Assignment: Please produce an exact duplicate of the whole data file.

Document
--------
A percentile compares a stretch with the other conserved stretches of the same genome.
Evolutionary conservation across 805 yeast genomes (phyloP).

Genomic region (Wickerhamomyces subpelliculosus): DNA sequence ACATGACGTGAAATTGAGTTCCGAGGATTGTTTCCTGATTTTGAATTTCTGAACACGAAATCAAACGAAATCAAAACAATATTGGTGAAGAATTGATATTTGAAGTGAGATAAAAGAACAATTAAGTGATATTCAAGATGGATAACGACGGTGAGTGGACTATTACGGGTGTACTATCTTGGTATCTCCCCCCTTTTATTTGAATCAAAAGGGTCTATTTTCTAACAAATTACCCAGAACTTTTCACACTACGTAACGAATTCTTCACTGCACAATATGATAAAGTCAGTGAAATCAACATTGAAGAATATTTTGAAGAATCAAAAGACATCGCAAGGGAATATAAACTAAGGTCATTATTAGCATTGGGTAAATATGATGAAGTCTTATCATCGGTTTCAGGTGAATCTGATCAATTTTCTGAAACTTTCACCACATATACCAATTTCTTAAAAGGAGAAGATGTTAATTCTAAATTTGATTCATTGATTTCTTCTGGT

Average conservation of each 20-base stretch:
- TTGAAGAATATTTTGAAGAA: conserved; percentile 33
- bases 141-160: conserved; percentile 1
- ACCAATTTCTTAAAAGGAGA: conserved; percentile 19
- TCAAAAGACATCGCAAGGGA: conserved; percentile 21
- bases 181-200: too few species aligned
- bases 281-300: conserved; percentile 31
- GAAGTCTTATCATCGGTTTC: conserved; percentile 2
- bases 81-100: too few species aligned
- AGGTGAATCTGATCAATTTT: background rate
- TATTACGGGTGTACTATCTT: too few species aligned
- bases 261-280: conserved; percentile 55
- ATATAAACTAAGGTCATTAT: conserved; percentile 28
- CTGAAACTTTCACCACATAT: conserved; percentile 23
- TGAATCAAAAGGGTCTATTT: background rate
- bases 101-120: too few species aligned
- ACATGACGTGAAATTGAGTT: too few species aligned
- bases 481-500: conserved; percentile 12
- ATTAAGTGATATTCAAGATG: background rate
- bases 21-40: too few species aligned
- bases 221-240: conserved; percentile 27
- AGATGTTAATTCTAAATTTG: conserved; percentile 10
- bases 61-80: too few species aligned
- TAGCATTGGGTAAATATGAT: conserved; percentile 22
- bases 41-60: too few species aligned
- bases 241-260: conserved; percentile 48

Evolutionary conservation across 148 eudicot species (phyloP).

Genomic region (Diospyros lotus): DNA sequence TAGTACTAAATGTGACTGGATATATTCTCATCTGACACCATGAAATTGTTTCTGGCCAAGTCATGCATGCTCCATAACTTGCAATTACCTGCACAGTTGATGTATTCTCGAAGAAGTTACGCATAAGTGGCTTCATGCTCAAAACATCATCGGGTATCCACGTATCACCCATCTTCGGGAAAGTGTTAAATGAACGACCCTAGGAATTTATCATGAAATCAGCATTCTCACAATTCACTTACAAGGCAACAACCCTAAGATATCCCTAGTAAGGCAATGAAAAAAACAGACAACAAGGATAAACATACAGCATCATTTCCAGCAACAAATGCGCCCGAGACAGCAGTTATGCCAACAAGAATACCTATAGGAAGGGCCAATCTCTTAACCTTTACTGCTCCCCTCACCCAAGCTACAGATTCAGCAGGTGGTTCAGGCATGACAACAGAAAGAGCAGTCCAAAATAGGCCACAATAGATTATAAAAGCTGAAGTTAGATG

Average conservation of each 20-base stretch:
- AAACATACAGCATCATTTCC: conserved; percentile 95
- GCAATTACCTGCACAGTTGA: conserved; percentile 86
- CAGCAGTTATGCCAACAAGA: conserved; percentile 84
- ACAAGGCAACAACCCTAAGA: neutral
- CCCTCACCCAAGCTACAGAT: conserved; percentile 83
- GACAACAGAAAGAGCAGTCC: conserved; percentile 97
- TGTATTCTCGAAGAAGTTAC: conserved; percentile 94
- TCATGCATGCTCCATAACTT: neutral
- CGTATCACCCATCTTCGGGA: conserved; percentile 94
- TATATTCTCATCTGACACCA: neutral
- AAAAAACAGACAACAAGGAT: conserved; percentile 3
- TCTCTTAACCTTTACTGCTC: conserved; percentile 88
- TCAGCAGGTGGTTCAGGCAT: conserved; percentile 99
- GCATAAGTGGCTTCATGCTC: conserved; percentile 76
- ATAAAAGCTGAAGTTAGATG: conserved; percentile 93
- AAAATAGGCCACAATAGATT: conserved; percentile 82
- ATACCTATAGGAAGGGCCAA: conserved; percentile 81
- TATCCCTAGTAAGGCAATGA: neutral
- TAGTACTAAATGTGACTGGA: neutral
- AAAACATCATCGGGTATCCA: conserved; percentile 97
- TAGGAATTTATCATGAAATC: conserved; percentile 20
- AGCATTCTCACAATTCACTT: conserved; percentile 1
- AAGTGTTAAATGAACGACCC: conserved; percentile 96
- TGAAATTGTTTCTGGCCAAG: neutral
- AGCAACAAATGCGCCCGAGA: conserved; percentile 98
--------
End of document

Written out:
A percentile compares a stretch with the other conserved stretches of the same genome.
Evolutionary conservation across 805 yeast genomes (phyloP).

Genomic region (Wickerhamomyces subpelliculosus): DNA sequence ACATGACGTGAAATTGAGTTCCGAGGATTGTTTCCTGATTTTGAATTTCTGAACACGAAATCAAACGAAATCAAAACAATATTGGTGAAGAATTGATATTTGAAGTGAGATAAAAGAACAATTAAGTGATATTCAAGATGGATAACGACGGTGAGTGGACTATTACGGGTGTACTATCTTGGTATCTCCCCCCTTTTATTTGAATCAAAAGGGTCTATTTTCTAACAAATTACCCAGAACTTTTCACACTACGTAACGAATTCTTCACTGCACAATATGATAAAGTCAGTGAAATCAACATTGAAGAATATTTTGAAGAATCAAAAGACATCGCAAGGGAATATAAACTAAGGTCATTATTAGCATTGGGTAAATATGATGAAGTCTTATCATCGGTTTCAGGTGAATCTGATCAATTTTCTGAAACTTTCACCACATATACCAATTTCTTAAAAGGAGAAGATGTTAATTCTAAATTTGATTCATTGATTTCTTCTGGT

Average conservation of each 20-base stretch:
- TTGAAGAATATTTTGAAGAA: conserved; percentile 33
- bases 141-160: conserved; percentile 1
- ACCAATTTCTTAAAAGGAGA: conserved; percentile 19
- TCAAAAGACATCGCAAGGGA: conserved; percentile 21
- bases 181-200: too few species aligned
- bases 281-300: conserved; percentile 31
- GAAGTCTTATCATCGGTTTC: conserved; percentile 2
- bases 81-100: too few species aligned
- AGGTGAATCTGATCAATTTT: background rate
- TATTACGGGTGTACTATCTT: too few species aligned
- bases 261-280: conserved; percentile 55
- ATATAAACTAAGGTCATTAT: conserved; percentile 28
- CTGAAACTTTCACCACATAT: conserved; percentile 23
- TGAATCAAAAGGGTCTATTT: background rate
- bases 101-120: too few species aligned
- ACATGACGTGAAATTGAGTT: too few species aligned
- bases 481-500: conserved; percentile 12
- ATTAAGTGATATTCAAGATG: background rate
- bases 21-40: too few species aligned
- bases 221-240: conserved; percentile 27
- AGATGTTAATTCTAAATTTG: conserved; percentile 10
- bases 61-80: too few species aligned
- TAGCATTGGGTAAATATGAT: conserved; percentile 22
- bases 41-60: too few species aligned
- bases 241-260: conserved; percentile 48

Evolutionary conservation across 148 eudicot species (phyloP).

Genomic region (Diospyros lotus): DNA sequence TAGTACTAAATGTGACTGGATATATTCTCATCTGACACCATGAAATTGTTTCTGGCCAAGTCATGCATGCTCCATAACTTGCAATTACCTGCACAGTTGATGTATTCTCGAAGAAGTTACGCATAAGTGGCTTCATGCTCAAAACATCATCGGGTATCCACGTATCACCCATCTTCGGGAAAGTGTTAAATGAACGACCCTAGGAATTTATCATGAAATCAGCATTCTCACAATTCACTTACAAGGCAACAACCCTAAGATATCCCTAGTAAGGCAATGAAAAAAACAGACAACAAGGATAAACATACAGCATCATTTCCAGCAACAAATGCGCCCGAGACAGCAGTTATGCCAACAAGAATACCTATAGGAAGGGCCAATCTCTTAACCTTTACTGCTCCCCTCACCCAAGCTACAGATTCAGCAGGTGGTTCAGGCATGACAACAGAAAGAGCAGTCCAAAATAGGCCACAATAGATTATAAAAGCTGAAGTTAGATG

Average conservation of each 20-base stretch:
- AAACATACAGCATCATTTCC: conserved; percentile 95
- GCAATTACCTGCACAGTTGA: conserved; percentile 86
- CAGCAGTTATGCCAACAAGA: conserved; percentile 84
- ACAAGGCAACAACCCTAAGA: neutral
- CCCTCACCCAAGCTACAGAT: conserved; percentile 83
- GACAACAGAAAGAGCAGTCC: conserved; percentile 97
- TGTATTCTCGAAGAAGTTAC: conserved; percentile 94
- TCATGCATGCTCCATAACTT: neutral
- CGTATCACCCATCTTCGGGA: conserved; percentile 94
- TATATTCTCATCTGACACCA: neutral
- AAAAAACAGACAACAAGGAT: conserved; percentile 3
- TCTCTTAACCTTTACTGCTC: conserved; percentile 88
- TCAGCAGGTGGTTCAGGCAT: conserved; percentile 99
- GCATAAGTGGCTTCATGCTC: conserved; percentile 76
- ATAAAAGCTGAAGTTAGATG: conserved; percentile 93
- AAAATAGGCCACAATAGATT: conserved; percentile 82
- ATACCTATAGGAAGGGCCAA: conserved; percentile 81
- TATCCCTAGTAAGGCAATGA: neutral
- TAGTACTAAATGTGACTGGA: neutral
- AAAACATCATCGGGTATCCA: conserved; percentile 97
- TAGGAATTTATCATGAAATC: conserved; percentile 20
- AGCATTCTCACAATTCACTT: conserved; percentile 1
- AAGTGTTAAATGAACGACCC: conserved; percentile 96
- TGAAATTGTTTCTGGCCAAG: neutral
- AGCAACAAATGCGCCCGAGA: conserved; percentile 98